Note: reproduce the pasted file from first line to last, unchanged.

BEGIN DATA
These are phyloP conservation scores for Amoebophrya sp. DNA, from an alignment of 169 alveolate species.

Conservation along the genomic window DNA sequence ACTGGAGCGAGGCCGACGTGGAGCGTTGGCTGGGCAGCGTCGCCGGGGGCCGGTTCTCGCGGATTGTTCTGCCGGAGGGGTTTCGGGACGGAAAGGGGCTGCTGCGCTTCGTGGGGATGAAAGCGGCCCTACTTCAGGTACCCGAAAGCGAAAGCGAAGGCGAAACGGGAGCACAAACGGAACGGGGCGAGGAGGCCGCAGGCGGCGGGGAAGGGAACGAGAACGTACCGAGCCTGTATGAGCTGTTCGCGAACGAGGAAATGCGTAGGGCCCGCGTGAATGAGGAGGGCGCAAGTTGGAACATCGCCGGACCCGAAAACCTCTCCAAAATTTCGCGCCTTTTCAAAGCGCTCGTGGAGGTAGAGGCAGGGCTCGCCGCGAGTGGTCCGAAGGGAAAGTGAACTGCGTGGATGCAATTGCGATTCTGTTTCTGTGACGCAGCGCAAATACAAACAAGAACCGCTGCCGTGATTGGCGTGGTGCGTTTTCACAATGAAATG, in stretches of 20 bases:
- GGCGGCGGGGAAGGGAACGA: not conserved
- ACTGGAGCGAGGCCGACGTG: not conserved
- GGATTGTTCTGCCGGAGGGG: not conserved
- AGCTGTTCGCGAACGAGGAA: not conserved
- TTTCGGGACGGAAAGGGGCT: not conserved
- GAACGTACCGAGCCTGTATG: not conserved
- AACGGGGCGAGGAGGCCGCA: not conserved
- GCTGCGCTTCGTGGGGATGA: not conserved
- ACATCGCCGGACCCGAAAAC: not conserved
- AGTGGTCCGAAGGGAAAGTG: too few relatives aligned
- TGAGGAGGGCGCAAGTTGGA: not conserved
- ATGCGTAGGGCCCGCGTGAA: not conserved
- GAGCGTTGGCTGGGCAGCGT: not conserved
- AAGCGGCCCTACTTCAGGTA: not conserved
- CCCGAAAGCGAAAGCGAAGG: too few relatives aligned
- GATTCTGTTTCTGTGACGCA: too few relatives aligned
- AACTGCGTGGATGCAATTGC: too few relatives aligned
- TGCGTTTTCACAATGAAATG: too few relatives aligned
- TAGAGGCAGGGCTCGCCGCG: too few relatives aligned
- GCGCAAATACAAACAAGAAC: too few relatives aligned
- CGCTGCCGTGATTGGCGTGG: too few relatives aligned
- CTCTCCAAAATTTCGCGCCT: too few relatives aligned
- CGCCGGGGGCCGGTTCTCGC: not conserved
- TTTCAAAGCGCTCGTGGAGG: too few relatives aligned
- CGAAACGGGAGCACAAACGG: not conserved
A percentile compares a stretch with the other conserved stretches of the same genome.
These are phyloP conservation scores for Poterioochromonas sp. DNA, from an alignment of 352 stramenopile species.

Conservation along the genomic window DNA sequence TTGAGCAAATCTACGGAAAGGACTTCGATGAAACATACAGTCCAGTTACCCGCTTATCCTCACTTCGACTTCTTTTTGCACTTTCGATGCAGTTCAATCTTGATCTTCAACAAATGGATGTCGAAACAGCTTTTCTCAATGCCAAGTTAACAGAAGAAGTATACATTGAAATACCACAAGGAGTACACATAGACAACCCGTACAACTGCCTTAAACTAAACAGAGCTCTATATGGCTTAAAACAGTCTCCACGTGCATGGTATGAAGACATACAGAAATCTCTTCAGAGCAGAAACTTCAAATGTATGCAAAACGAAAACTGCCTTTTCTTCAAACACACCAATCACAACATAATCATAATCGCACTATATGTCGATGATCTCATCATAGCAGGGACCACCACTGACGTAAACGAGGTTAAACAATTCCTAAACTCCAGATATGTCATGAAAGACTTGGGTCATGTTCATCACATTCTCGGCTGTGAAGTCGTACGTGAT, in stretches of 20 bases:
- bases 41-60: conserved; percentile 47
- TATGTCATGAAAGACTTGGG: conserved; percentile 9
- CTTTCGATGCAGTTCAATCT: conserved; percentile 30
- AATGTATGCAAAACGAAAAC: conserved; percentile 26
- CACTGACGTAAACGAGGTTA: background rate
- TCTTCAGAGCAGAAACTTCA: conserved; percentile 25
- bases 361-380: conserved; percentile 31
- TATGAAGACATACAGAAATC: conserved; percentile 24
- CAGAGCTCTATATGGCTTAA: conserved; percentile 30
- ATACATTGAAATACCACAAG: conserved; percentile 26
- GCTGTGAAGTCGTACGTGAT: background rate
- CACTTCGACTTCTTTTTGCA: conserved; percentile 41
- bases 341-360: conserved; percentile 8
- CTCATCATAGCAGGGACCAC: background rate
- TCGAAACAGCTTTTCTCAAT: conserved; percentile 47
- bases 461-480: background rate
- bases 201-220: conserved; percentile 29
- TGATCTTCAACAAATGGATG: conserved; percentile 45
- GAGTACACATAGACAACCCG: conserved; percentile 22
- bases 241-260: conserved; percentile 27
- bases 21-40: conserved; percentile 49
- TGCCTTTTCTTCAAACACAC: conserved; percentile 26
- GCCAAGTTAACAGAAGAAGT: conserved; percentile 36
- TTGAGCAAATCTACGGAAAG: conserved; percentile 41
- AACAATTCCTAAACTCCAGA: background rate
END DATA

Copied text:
These are phyloP conservation scores for Amoebophrya sp. DNA, from an alignment of 169 alveolate species.

Conservation along the genomic window DNA sequence ACTGGAGCGAGGCCGACGTGGAGCGTTGGCTGGGCAGCGTCGCCGGGGGCCGGTTCTCGCGGATTGTTCTGCCGGAGGGGTTTCGGGACGGAAAGGGGCTGCTGCGCTTCGTGGGGATGAAAGCGGCCCTACTTCAGGTACCCGAAAGCGAAAGCGAAGGCGAAACGGGAGCACAAACGGAACGGGGCGAGGAGGCCGCAGGCGGCGGGGAAGGGAACGAGAACGTACCGAGCCTGTATGAGCTGTTCGCGAACGAGGAAATGCGTAGGGCCCGCGTGAATGAGGAGGGCGCAAGTTGGAACATCGCCGGACCCGAAAACCTCTCCAAAATTTCGCGCCTTTTCAAAGCGCTCGTGGAGGTAGAGGCAGGGCTCGCCGCGAGTGGTCCGAAGGGAAAGTGAACTGCGTGGATGCAATTGCGATTCTGTTTCTGTGACGCAGCGCAAATACAAACAAGAACCGCTGCCGTGATTGGCGTGGTGCGTTTTCACAATGAAATG, in stretches of 20 bases:
- GGCGGCGGGGAAGGGAACGA: not conserved
- ACTGGAGCGAGGCCGACGTG: not conserved
- GGATTGTTCTGCCGGAGGGG: not conserved
- AGCTGTTCGCGAACGAGGAA: not conserved
- TTTCGGGACGGAAAGGGGCT: not conserved
- GAACGTACCGAGCCTGTATG: not conserved
- AACGGGGCGAGGAGGCCGCA: not conserved
- GCTGCGCTTCGTGGGGATGA: not conserved
- ACATCGCCGGACCCGAAAAC: not conserved
- AGTGGTCCGAAGGGAAAGTG: too few relatives aligned
- TGAGGAGGGCGCAAGTTGGA: not conserved
- ATGCGTAGGGCCCGCGTGAA: not conserved
- GAGCGTTGGCTGGGCAGCGT: not conserved
- AAGCGGCCCTACTTCAGGTA: not conserved
- CCCGAAAGCGAAAGCGAAGG: too few relatives aligned
- GATTCTGTTTCTGTGACGCA: too few relatives aligned
- AACTGCGTGGATGCAATTGC: too few relatives aligned
- TGCGTTTTCACAATGAAATG: too few relatives aligned
- TAGAGGCAGGGCTCGCCGCG: too few relatives aligned
- GCGCAAATACAAACAAGAAC: too few relatives aligned
- CGCTGCCGTGATTGGCGTGG: too few relatives aligned
- CTCTCCAAAATTTCGCGCCT: too few relatives aligned
- CGCCGGGGGCCGGTTCTCGC: not conserved
- TTTCAAAGCGCTCGTGGAGG: too few relatives aligned
- CGAAACGGGAGCACAAACGG: not conserved
A percentile compares a stretch with the other conserved stretches of the same genome.
These are phyloP conservation scores for Poterioochromonas sp. DNA, from an alignment of 352 stramenopile species.

Conservation along the genomic window DNA sequence TTGAGCAAATCTACGGAAAGGACTTCGATGAAACATACAGTCCAGTTACCCGCTTATCCTCACTTCGACTTCTTTTTGCACTTTCGATGCAGTTCAATCTTGATCTTCAACAAATGGATGTCGAAACAGCTTTTCTCAATGCCAAGTTAACAGAAGAAGTATACATTGAAATACCACAAGGAGTACACATAGACAACCCGTACAACTGCCTTAAACTAAACAGAGCTCTATATGGCTTAAAACAGTCTCCACGTGCATGGTATGAAGACATACAGAAATCTCTTCAGAGCAGAAACTTCAAATGTATGCAAAACGAAAACTGCCTTTTCTTCAAACACACCAATCACAACATAATCATAATCGCACTATATGTCGATGATCTCATCATAGCAGGGACCACCACTGACGTAAACGAGGTTAAACAATTCCTAAACTCCAGATATGTCATGAAAGACTTGGGTCATGTTCATCACATTCTCGGCTGTGAAGTCGTACGTGAT, in stretches of 20 bases:
- bases 41-60: conserved; percentile 47
- TATGTCATGAAAGACTTGGG: conserved; percentile 9
- CTTTCGATGCAGTTCAATCT: conserved; percentile 30
- AATGTATGCAAAACGAAAAC: conserved; percentile 26
- CACTGACGTAAACGAGGTTA: background rate
- TCTTCAGAGCAGAAACTTCA: conserved; percentile 25
- bases 361-380: conserved; percentile 31
- TATGAAGACATACAGAAATC: conserved; percentile 24
- CAGAGCTCTATATGGCTTAA: conserved; percentile 30
- ATACATTGAAATACCACAAG: conserved; percentile 26
- GCTGTGAAGTCGTACGTGAT: background rate
- CACTTCGACTTCTTTTTGCA: conserved; percentile 41
- bases 341-360: conserved; percentile 8
- CTCATCATAGCAGGGACCAC: background rate
- TCGAAACAGCTTTTCTCAAT: conserved; percentile 47
- bases 461-480: background rate
- bases 201-220: conserved; percentile 29
- TGATCTTCAACAAATGGATG: conserved; percentile 45
- GAGTACACATAGACAACCCG: conserved; percentile 22
- bases 241-260: conserved; percentile 27
- bases 21-40: conserved; percentile 49
- TGCCTTTTCTTCAAACACAC: conserved; percentile 26
- GCCAAGTTAACAGAAGAAGT: conserved; percentile 36
- TTGAGCAAATCTACGGAAAG: conserved; percentile 41
- AACAATTCCTAAACTCCAGA: background rate